AGA Family of Websites:

Patients aren’t always offered the CRC screening method they want

While colonoscopy is the top performed screening test, most respondents prefer the annual FIT.
Graph of patient CRC screening test preferences
Graph of patient CRC screening test preferences

In light of the 2021 change which lowered the recommended screening age for colorectal cancer (CRC) to 45 years old, researchers set out to better understand how people prefer to receive their screenings. One thousand people over the age of 40 were surveyed about their preferences. 

When asked about what they consider when getting screened, this is what respondents felt was most important:

  • Test type

  • Reduction in their chance of developing colorectal cancer

  • Frequency of the test

  • Chances of a complication

  • Bowel prep before the test

  • Required diet changes before the test

Type of test preferred by respondents: 

Graph of patient CRC screening test preferences

When limited only to the two tier 1–option tests – the annual FIT or a colonoscopy every 10 years – a substantial majority of the younger (69%) and older (77%) groups preferred the annual FIT.

“This finding is discordant with current CRC screening utilization where colonoscopy is the most commonly performed test, and this may partially explain our suboptimal screening rates,” the authors wrote. “Our findings suggest that screening programs should strongly consider a sequential-based strategy where FIT is offered first, and if declined then colonoscopy.”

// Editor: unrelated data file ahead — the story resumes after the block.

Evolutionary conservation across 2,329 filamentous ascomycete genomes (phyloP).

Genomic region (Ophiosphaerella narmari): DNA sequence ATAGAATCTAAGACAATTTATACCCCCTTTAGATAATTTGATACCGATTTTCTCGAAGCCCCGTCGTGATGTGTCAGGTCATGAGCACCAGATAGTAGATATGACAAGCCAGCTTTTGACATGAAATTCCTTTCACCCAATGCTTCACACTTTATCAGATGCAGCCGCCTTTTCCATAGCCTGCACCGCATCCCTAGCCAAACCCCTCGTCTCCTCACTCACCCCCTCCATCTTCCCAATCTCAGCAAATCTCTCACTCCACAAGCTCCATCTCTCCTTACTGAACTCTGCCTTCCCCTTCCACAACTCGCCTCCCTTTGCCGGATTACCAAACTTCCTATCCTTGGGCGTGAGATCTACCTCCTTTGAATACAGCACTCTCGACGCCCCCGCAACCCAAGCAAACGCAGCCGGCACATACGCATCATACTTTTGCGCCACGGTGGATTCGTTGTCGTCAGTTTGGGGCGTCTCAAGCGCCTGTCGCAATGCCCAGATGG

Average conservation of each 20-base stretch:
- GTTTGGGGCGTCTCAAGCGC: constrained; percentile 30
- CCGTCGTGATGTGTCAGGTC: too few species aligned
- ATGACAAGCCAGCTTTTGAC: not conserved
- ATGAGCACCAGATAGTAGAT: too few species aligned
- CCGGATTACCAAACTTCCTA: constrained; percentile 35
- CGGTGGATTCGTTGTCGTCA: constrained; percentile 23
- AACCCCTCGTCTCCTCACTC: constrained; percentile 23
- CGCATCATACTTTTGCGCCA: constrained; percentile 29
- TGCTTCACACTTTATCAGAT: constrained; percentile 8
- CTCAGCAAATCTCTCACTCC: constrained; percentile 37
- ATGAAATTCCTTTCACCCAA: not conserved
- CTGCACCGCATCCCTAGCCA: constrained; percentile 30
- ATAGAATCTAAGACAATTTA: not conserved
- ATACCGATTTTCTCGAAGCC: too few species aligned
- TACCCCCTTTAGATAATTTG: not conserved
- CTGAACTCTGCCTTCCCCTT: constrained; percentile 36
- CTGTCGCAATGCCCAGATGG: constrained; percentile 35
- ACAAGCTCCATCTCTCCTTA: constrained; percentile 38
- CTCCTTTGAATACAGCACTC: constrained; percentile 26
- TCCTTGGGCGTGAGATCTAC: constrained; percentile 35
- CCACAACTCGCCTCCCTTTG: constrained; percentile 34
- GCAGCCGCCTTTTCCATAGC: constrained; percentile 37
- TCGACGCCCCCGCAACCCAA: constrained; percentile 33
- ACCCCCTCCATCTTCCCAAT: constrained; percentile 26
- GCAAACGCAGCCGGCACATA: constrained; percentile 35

Preferences did not differ a great deal between the age groups. In fact, the authors noted that sociodemographic, clinical characteristics and colorectal cancer screening knowledge, attitudes and beliefs were not predictive of selecting FIT or colonoscopy.

“The most important point from the clinical perspective is, when we’re talking to patients about colon cancer screening, make sure to give them a choice,” advised one of the study researchers, Christopher Almario, MD. “We just can’t look at someone’s chart, their clinical characteristics or demographics, and predict what tests they would prefer. We need to ask them. We need to present them with the options, go over the pros and cons of colonoscopy, the pros and cons of the stool test and ask the patient what they would prefer to do.”

This study was published in Clinical Gastroenterology and Hepatology. Read more about the findings in GI & Hepatology News, AGA’s newspaper.

AGA Clinical Guidance
Evidence-based recommendations.

AGA clinical guidance

Find the latest evidence-based recommendations for treating your patients.